Current development is barely a fraction of that. Real estate developers in the hardest-hit areas, notably San Francisco, Oakland, San Jose, San Diego, et al are faced with many challenges. One such property developer, based in Oakland California is Danny Haber of oWOW. As the co-founder of this vertically integrated company, he has won praise from several ranking companies and personalities, including Lowney Architect, the former vice mayor of Oakland, Annie Campbell Washington, and the former leader of the Black Panther Party, Elaine Brown.

oWOW maintains a small team of highly experienced property developers. The company has enjoyed tremendous success with multiple projects across the Bay Area, notably 674 23rd Street, where 24 fully refurbished units were leased within four weeks. A flexible walls system known as ‘Magic Walls’ is used to transform a standard one-bedroom apartment into a multi-bedroom/multi-bathroom apartment which can accommodate multiple people.

This particular project is a live/work tenement, where people have the ability to run their businesses from home in luxury-style living facilities. The 674 23rd Street development now features a broad spectrum of employed people, ranging from SME employees at all levels, entrepreneurs, artists, educators, and the like.

Before the building was remodeled, it was red-tagged as a result of a fire next door. Now, this ‘MacroUnit’ building features flexible living spaces and beautiful accommodations below market price.

How to implement cost-cutting measures in burdened housing markets

The mere concept of ‘housing redefined’ as proposed by Haber and oWOW is taking the Oakland property market by storm. Since many developers continue to focus their efforts on high-end rentals, a large swath of the populace is ignored. Providing housing for the masses is strategically important for the success of communities since it tackles multiple challenges simultaneously. It relieves pressure on the homeless situation and provides dignity and stability to lower-to-middle-income earners desperately in need of housing in the Bay Area.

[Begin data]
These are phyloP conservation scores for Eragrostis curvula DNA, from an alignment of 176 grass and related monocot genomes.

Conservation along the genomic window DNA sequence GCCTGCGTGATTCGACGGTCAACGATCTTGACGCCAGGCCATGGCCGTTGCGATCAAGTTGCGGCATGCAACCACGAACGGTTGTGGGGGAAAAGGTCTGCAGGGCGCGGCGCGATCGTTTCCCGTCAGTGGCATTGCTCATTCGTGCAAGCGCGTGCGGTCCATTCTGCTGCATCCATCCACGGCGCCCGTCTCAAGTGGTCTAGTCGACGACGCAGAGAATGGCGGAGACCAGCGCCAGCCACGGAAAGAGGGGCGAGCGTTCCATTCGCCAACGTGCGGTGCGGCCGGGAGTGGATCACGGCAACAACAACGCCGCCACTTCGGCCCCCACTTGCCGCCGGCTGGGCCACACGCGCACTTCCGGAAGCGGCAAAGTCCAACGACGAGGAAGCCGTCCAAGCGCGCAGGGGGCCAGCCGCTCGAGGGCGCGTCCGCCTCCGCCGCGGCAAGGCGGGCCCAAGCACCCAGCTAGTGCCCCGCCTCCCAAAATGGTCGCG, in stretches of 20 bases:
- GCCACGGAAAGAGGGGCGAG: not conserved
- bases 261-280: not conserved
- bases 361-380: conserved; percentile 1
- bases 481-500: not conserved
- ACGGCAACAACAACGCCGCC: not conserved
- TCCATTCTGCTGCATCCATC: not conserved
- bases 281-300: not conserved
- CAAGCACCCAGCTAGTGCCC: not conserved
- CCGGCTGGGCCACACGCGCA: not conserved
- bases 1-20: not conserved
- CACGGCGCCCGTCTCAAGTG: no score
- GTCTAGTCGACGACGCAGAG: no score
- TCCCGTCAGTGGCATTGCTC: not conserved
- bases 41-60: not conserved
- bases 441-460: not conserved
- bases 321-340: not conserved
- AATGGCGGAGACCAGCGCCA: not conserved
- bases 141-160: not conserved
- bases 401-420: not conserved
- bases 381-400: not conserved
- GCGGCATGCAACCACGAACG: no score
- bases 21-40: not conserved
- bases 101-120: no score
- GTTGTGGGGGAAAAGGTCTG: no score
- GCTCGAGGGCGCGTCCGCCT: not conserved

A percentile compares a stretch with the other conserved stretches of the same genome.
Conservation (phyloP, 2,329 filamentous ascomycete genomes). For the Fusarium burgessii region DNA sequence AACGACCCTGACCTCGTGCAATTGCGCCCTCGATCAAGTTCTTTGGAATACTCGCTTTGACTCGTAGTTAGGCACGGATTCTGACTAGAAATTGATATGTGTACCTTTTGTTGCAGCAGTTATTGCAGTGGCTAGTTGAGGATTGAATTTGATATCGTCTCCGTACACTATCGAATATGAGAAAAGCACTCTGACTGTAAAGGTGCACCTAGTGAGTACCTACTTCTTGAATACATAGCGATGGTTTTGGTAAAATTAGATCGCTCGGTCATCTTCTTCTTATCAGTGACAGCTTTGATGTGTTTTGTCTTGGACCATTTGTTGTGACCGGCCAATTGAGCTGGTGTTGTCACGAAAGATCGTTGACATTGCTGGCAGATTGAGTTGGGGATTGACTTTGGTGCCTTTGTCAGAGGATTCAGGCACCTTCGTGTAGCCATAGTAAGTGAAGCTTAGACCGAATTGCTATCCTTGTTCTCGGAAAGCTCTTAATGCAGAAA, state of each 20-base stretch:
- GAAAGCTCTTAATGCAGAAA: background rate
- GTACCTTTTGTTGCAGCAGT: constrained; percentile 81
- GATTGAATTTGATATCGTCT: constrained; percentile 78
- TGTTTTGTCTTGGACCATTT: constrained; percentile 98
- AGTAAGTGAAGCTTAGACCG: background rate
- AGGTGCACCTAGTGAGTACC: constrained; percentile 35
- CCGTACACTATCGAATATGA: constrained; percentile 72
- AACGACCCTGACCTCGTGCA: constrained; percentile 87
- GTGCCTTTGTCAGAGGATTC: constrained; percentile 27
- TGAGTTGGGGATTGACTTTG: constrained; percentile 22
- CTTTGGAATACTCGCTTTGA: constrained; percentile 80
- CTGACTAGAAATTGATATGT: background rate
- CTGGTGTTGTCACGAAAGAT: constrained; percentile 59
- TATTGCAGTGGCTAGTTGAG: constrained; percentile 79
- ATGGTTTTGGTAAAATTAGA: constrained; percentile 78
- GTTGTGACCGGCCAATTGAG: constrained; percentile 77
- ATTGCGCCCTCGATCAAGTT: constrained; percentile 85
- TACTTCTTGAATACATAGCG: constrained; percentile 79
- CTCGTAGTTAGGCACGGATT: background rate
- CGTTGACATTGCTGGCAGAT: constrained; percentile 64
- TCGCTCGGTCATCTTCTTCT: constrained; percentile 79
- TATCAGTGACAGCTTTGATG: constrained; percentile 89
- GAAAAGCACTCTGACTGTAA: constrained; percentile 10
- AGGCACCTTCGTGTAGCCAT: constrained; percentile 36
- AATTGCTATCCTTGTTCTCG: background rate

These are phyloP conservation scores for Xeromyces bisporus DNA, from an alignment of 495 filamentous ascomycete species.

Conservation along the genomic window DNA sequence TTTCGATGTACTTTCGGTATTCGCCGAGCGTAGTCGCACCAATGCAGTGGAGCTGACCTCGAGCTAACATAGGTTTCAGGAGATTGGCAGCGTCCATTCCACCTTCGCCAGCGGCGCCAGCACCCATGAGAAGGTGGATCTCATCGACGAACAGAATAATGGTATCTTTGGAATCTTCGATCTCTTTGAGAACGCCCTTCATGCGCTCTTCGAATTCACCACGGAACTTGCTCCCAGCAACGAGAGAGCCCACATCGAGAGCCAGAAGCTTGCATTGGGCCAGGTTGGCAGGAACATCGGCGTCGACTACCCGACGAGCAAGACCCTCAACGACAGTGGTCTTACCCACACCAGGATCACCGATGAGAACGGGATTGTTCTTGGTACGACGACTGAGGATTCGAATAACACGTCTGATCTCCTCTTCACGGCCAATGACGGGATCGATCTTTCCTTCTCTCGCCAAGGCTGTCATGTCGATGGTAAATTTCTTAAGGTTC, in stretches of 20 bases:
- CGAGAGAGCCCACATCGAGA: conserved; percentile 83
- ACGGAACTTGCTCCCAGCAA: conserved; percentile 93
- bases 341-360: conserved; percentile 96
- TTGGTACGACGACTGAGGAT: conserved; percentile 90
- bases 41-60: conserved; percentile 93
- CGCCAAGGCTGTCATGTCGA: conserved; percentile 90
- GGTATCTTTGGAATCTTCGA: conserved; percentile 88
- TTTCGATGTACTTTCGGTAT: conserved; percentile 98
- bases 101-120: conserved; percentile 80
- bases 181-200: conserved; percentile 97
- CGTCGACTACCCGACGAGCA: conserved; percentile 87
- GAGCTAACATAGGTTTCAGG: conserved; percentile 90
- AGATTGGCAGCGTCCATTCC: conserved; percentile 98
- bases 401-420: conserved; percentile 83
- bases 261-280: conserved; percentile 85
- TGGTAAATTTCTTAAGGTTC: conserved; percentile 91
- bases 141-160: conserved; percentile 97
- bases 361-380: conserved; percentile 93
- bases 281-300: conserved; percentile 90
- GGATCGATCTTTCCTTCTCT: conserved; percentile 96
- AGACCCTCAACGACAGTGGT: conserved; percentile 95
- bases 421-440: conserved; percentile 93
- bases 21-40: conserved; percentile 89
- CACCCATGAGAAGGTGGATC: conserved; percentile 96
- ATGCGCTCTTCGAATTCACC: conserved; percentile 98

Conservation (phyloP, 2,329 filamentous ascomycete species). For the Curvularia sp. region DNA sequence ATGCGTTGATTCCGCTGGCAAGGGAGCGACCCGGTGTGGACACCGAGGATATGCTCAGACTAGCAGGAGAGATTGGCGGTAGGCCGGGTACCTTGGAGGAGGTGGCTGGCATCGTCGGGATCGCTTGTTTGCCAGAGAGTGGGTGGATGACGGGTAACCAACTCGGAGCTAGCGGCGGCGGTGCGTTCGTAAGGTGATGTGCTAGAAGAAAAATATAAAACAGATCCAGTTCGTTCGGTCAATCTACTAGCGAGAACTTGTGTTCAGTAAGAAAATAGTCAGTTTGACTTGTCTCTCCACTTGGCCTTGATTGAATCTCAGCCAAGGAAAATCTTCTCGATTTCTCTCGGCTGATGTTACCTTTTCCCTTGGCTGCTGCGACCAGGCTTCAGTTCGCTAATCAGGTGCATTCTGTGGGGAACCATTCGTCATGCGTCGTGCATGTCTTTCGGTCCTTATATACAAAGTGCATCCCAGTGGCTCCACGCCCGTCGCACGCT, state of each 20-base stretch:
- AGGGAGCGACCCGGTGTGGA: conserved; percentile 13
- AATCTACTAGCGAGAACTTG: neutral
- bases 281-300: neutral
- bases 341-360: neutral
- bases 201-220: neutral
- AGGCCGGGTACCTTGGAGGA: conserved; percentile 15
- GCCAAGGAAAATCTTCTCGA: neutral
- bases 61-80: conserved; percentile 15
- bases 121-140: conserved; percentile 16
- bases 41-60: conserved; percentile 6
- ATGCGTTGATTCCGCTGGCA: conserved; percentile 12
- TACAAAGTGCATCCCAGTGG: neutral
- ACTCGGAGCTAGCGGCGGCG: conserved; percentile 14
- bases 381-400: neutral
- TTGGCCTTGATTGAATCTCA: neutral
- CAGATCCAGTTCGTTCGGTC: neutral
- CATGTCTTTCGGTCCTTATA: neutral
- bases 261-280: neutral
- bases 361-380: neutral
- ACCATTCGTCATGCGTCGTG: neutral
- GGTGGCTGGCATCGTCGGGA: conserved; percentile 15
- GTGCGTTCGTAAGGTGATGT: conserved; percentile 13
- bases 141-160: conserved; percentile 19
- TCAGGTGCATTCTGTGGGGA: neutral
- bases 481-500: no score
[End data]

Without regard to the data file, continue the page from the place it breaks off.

While the median sales price for Bay Area homes in September 2019 dropped to $810,000, they still remain the highest in the nation. However, San Francisco is not the most expensive rental market in the Bay Area according to Rent Cafe.

Palo Alto is the most expensive with rentals starting at $3,857 per month, with the cheapest Bay Area rentals in Vallejo at $1,773 per month. The solution to the rental dilemma, as evidenced by current projects in Oakland is mass-produced housing parts built offsite which can then be delivered to market quickly and cost-effectively. Affordable and luxury housing needn’t be paradoxical objectives – oWOW has already proven that.

Source:  We Buy Houses Palmdale